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Sweden-bound senior wins $5,000 scholarship

September 7, 2004

Photo of Arlena WinnAlthough finance major Arlena Winn is legally blind, she plans to go sight-seeing in Europe for three months after studying international business this academic year in Sweden. Winn is one of 20 students statewide to win the Dale M. Schoettler scholarship, and the $5,000 award will help fund her European adventure.

Winn, from Sunnyvale, has Stargardt's disease, an inherited condition that creates central blind spots that increase in size as the disease progresses but leaves peripheral vision intact. She was diagnosed at age 12 but has not let the condition discourage her from achieving her goals.

Winn realizes the world is a visual one and believes she won the Schoettler scholarship because of her aspirations to study abroad and travel in that "visual world," despite her impaired vision.

The 24-year-old senior has maintained a 3.2 grade point average and is attending Vaxjo College in Sweden to study international business for the academic year.

Winn rarely speaks of her condition and works hard to curb its effects. She reads most of her school books directly from the page, using a closed-circuit television only when her eyes are tired. She has trained herself to make eye contact even though the face of the person she is speaking to looks like a "white cloud" to her.

"I can look a person in the eye, but I can't see their eye," Winn explained. "I have to look away to see facial expressions, but when I look centrally it's all a blur, like a white cloud."

Despite having Stargardt's, Winn played college basketball during her freshman and sophomore years at Bethune-Cookman, a historically African American college in Florida.

"When playing basketball you need your peripheral vision, but you don't necessarily need your central vision," Winn said. "You just have to be really intuitive."

Winn transferred to SFSU as a junior and began studying finance, concentrating in international business. She will graduate in 2006 and then plans to work in international finance and travel around the world.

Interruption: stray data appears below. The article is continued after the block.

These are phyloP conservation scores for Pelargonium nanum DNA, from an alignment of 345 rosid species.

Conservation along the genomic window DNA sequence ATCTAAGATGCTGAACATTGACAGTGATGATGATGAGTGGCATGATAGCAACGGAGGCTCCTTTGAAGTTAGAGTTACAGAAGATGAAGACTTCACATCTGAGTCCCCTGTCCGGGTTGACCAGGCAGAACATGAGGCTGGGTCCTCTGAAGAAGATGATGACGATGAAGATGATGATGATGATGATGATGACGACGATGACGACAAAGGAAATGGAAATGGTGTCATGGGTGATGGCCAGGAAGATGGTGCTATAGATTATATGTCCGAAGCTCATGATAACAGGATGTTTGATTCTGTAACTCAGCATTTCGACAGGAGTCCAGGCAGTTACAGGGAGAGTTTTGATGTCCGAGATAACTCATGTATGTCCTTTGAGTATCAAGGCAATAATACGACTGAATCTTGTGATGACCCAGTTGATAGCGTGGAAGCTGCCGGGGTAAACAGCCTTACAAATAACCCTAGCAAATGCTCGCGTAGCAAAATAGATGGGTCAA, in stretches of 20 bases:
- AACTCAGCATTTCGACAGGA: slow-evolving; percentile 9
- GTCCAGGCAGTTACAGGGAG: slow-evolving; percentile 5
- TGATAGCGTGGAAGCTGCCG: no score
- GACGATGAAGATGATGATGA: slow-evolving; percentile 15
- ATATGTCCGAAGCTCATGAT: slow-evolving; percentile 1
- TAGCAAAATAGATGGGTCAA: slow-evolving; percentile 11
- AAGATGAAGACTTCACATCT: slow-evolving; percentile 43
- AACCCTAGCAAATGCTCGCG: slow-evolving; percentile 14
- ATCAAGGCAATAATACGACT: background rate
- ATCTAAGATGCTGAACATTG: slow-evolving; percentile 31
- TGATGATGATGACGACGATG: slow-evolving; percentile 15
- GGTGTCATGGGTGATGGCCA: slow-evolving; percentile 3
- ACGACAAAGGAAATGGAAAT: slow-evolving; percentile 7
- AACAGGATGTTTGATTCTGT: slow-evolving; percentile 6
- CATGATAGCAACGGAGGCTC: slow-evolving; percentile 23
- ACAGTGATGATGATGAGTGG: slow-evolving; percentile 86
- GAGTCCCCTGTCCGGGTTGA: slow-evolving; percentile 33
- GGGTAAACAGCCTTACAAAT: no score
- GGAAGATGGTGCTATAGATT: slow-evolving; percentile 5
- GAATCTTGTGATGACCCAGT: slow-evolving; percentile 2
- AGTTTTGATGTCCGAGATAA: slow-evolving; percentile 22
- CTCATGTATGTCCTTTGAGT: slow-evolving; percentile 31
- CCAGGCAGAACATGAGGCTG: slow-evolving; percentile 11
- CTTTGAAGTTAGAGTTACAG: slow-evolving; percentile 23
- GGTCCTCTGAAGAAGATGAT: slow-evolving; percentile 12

"Arlena has demonstrated tremendous determination and resilience in overcoming obstacles to achieve her goals," said Patti Wright, transitions specialist in the Disability Programs and Resource Center. "She entered the University system with purpose, focus and life experience. Arlena has always strived for academic excellence, and I am awed by her courage to embark on the incredible journey to study abroad in Sweden."

Winn, whose mother is Swedish, plans to learn as much of the language as possible while studying there. She has already begun studying Swedish books and listening to language tapes.

"I planned to study abroad before I was awarded the scholarship,” Winn said. "The Schoettler scholarship money is really going to help.”

The Dale M. Schoettler scholarship, sponsored by the CSU, provides assistance for full-time students that are declared legally blind. It is made possible by a $3.4 million contribution to the CSU system received in 2002 from the estate of Schoettler, a longtime Bay Area resident.

To find out more about SFSU international programs, visit the Office of International Programs Web site.

-- Student Writer Elizabeth Davis with Matt Itelson


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Last modified September 7, 2004 by University Communications